Friday, September 21, 2012

"Trouble With The Curve" Hits a Home Run For This Daughter! by Pamela Powell

Let’s face it.  Movies mean more when they hit home.  This movie didn’t strike out in that aspect for me.  It wasn’t even a double or a triple; it was a home run.  For those of you who know me, you know that I lost my father early this year.  He was 86 and a WWII hero.  I don’t use that word “hero” loosely.  He was.  Unfortunately, we didn’t know that until after he passed away.  He was tough and loving all wrapped into one German hard-shelled package.  He always had a joke and a smile for a waitress or a stranger who passed through his life.  But he expected perfection from himself and those around him.  His standards were high and his word was his bond.  Did I mention he was tough?  As he aged, he got a bit crabby.  Aging isn’t for the faint of heart.  It’s a tough road.  His heart had beat as many beats as it could and failed.  He went quickly.  My mother suffers from dementia and macular degeneration: the visual difficulty that the main character “Gus” (Clint Eastwood) suffered as a baseball scout.  Gus was angry at how you deteriorate with age, much the same way that my dad was angry at how he felt useless as his heart failed over his final 6 months.  In the movie, Gus had a daughter that he was left with after his wife died at a very early age.  His daughter Mickey, played by Amy Adams, was only 6 when she lost her mother.  Gus and Mickey had a strained relationship from the beginning of the movie.  As we learn more about each of the characters, we learn more about the baggage that each of them carries and how that has bearing on both of their lives.

This is a movie about a father and daughter and their intrinsic relationship.  We are always connected to our fathers, good or bad, because we are family.  That connection is dependent upon communication.  Let’s face it.  Men communicate differently than women.  That’s a fact.  It’s how we bridge that canyon (or if you’re lucky, it’s only a small gorge), that determines, I think, our future relationships with prospective spouses.  That’s “Trouble With The Curve” in a nutshell.  The medium is baseball to tell the story, but that’s just the superficial avenue used.  The story is how important fathers are to their daughters.  

Clint Eastwood playing Gus could have been my father.  OK, maybe Clint was more my dad in “Gran Torino.”  We won’t dwell on those aspects.  Anyway, he’s gruff and to the point.  He’s not a bs-er.  He calls ‘em like he sees ‘em.  He finds fluff like yoga to be voodoo much the way my father felt my triathlons were strange. But somehow, no matter how estranged we become from family members, they are still family and we feel a commitment to them.  Mickey saw her father’s need for her to be with him and she was willing to jeopardize her legal ladder climb for him.  This movie about self-discovery, family, and priorities was a home-run.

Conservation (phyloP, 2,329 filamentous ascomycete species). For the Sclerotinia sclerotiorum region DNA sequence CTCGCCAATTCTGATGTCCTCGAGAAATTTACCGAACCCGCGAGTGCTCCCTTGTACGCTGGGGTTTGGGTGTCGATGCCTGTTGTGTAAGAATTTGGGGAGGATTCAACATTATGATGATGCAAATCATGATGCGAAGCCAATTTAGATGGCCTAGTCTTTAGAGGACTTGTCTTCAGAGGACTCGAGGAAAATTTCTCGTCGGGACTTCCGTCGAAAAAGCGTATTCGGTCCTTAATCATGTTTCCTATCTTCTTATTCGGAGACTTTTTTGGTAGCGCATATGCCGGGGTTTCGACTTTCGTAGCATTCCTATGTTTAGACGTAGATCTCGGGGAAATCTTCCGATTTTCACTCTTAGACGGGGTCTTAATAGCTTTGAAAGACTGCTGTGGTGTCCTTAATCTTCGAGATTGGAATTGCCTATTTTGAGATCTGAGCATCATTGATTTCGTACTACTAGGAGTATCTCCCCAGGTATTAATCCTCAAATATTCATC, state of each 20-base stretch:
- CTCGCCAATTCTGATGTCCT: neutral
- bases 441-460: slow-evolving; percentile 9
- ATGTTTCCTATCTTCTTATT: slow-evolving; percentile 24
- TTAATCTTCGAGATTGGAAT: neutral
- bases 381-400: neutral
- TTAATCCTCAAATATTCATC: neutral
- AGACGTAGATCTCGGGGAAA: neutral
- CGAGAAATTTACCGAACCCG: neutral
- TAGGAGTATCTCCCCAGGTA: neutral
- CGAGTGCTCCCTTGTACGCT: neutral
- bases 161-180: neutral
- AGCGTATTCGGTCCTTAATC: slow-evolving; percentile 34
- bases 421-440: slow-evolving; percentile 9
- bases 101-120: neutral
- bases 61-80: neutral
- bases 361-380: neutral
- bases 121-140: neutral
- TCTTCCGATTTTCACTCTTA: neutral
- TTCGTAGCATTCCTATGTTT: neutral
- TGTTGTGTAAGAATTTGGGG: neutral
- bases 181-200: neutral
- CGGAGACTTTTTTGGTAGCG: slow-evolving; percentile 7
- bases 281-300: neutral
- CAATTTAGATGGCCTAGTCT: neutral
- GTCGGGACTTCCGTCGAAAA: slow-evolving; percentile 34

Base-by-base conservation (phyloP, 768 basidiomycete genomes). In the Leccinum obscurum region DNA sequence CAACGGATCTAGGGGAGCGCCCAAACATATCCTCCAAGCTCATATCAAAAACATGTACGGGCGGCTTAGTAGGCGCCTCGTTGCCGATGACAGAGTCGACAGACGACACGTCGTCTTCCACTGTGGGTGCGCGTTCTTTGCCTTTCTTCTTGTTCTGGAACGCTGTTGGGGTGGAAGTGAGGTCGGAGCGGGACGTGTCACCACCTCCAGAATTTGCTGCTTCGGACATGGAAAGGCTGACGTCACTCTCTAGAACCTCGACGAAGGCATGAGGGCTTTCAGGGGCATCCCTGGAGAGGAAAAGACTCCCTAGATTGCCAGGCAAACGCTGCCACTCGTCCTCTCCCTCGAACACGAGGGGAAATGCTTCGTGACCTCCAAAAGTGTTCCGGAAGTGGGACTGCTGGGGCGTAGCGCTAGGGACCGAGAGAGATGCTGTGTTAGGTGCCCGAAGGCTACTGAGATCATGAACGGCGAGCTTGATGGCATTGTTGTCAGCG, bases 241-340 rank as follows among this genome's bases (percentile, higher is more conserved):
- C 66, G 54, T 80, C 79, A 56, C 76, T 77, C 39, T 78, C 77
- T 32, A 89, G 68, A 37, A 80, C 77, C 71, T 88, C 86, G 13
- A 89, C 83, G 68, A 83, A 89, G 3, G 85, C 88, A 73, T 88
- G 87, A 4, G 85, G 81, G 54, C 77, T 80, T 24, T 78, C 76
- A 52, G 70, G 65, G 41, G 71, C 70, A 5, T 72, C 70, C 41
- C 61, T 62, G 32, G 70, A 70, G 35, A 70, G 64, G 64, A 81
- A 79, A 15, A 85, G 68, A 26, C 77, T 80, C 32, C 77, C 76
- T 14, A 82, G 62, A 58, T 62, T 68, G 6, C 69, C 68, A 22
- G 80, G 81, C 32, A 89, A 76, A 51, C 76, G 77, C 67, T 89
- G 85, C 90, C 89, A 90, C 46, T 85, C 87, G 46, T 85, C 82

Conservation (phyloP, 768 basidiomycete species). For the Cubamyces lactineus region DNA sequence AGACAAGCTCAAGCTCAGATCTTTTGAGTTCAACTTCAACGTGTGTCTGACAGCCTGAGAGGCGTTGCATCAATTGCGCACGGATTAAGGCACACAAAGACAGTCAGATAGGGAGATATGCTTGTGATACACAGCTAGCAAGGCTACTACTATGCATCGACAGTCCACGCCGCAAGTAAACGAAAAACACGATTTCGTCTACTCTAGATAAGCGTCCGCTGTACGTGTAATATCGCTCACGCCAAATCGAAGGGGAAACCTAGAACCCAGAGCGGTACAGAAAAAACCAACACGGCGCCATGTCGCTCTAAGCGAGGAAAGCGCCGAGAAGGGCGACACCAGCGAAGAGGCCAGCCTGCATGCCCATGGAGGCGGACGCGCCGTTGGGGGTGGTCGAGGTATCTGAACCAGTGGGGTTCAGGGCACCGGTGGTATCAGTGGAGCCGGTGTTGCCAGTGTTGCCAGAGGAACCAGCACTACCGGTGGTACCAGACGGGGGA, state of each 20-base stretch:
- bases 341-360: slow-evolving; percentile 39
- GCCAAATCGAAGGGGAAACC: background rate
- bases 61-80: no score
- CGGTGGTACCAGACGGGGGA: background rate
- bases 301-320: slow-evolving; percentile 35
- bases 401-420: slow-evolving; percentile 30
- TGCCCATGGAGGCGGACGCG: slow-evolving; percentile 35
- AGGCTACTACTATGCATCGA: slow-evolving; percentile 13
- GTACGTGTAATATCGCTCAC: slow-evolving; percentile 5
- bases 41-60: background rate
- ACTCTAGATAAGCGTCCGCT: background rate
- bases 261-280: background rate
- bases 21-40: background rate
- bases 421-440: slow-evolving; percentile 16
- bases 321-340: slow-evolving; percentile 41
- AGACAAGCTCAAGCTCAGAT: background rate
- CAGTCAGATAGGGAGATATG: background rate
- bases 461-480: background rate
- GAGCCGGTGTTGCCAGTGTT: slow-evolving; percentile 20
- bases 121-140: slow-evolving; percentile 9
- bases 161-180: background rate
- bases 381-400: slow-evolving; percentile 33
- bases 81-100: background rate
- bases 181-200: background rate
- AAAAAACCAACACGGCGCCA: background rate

Clint was Clint.  Enough said.  Amy Adams was the perfect person to play the driven daughter who just wanted to be loved and wanted by her father.  I love it when a role is written for a woman and it goes against the grain of a typical female character.  Mickey (Adams) is a lawyer who, like her father, doesn’t take baloney from anyone.  She’s a hard hitter.  She also knows baseball better than any male and can handle a bat and ball.  I love that.  Females equal to (or sometimes better) than a male in a traditional male role.  Now let’s call in Justin Timberlake.  He adds just the right amount of levity to the movie.  He’s natural on the screen.  I loved him in “The Social Network” and feel he was underutilized in “Bad Teacher.”  He’s the perfect guy to round out a script with a grounded performance and humor.  Ok, he’s great to look at too as he strips down to his Calvin Klein’s to jump into a lake in North Carolina.  This, by the way, was bothersome.  Not that I didn’t want to see Timberlake in his skivvies, but I lived in North Carolina for a short time and there is NO WAY I would EVER jump into a lake or pond.  You see, they had water moccasins there.  I found that out the hard way...naive New Yorker that I had been!  

Although I thoroughly enjoyed the movie, its characters, the story-line and the great cast, I did think it started too slowly trying to set the scene too deliberately.  It was slow-paced, but just the beginning of the movie.  I’m glad I didn’t judge it from that as it was worth the wait.  It picked up its pace and told a nice, albiet predictable, story.  

This is a perfect movie for any father to take his daughter or any daughter to treat her father!